It was no mistake that Trump, who knows a retail opportunity when he sees one, held his latest rally in Waco, Texas. That was the scene, in 1993, of “The Waco Siege” or “Waco Massacre”, depending on how you see the federal government, especially as embodied in the Bureau of Alcohol, Tobacco and Firearms. The ATF, executing a warrant to search for illegal weapons, was met by a shootout.
The Two Justins, young enough to have learned “the drill” regarding how to protect themselves if a shooter got inside their primary school, took a stand. They and their mostly young supporters chose to change a state with an order that reads “Tennessee does not require a permit to carry a firearm, whether openly or concealed. If you want to carry a gun openly or concealed in public in Tennessee, you don’t need a permit. As of July 1 2021, Tennessee is a permit-less carry state.”
This was posted on the website of a county sheriff, as passed by the legislature and signed into law by the governor.
The emergence of the Two Justins in a state in which anyone and everyone can have a gun – even an assault rifle, which takes less time to kill a human being than to read this paragraph – and the story of race in America point to a time that has never really healed.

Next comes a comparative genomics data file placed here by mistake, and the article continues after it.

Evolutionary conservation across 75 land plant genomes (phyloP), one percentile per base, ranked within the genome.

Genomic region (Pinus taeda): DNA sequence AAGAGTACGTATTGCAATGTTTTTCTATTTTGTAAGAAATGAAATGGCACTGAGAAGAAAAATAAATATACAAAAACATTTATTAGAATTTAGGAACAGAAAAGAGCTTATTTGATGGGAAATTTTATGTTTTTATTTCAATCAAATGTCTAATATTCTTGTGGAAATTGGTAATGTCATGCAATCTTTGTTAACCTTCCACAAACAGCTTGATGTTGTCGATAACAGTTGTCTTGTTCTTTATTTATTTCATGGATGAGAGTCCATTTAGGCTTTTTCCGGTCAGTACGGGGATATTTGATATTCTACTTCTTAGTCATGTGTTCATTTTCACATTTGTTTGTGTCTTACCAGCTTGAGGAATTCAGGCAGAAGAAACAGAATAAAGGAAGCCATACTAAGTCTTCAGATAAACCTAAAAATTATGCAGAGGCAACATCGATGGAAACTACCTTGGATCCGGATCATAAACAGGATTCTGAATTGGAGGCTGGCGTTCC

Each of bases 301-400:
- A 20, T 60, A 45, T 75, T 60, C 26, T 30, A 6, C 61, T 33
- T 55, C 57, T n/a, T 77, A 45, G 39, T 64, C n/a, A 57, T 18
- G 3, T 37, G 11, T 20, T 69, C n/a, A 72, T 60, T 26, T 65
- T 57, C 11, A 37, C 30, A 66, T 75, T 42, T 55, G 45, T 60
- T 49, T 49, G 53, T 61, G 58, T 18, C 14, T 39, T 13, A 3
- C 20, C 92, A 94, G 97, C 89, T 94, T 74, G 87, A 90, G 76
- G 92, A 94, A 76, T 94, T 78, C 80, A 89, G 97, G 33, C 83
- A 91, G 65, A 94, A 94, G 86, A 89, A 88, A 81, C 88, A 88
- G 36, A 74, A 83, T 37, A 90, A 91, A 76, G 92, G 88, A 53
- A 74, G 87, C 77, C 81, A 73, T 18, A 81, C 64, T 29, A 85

State representative Justin Pearson of Memphis and state representative Justin Jones of Nashville, the city of my late mother’s birth, were given a penalty only used three times since the era of the civil war.
Black legislators have long operated as a minority within a minority in the state. Yet Tennessee, with its famous Fisk University, known as an “historically black college”, ie one founded to specifically educate emancipated slaves, is a fulcrum of the civil rights movement. It was no accident that the vice-president, Kamala Harris, made an address there soon after the expulsion, evoking the civil rights days. It doesn’t stop there.
The look of Justin Pearson, who wears glasses, can bring back memories of Malcolm X. Sometimes he wears a dashiki, like Jesse Jackson used to. Justin Jones wears blazers, has a small, neat ponytail and took the opportunity to sing “We shall overcome” with Joan Baez, who walked up to him at an airport. It is “déjà vu all over again” as older African American Democrats, while praising the young men, said that they would not quite have handled things in the same way, would not have protested on the floor of the state House.
“It’s not over ‘till it’s over” and this is just the beginning.
The Two Justins have become a chant for the young. Taking the refrain “no justice, no peace”, many have now changed this to “No Justin, no peace”.
The Supreme Court, with its conservative majority appointed by Trump – something, by the way, that Hillary Clinton predicted he would do – has made the states supreme once again. Not united.
The Two Justins remind the nation that its intention, as stated in the Pledge of Allegiance, before the phrase “under God” was added in 1954: is to be “… one nation, indivisible, with liberty and justice for all.”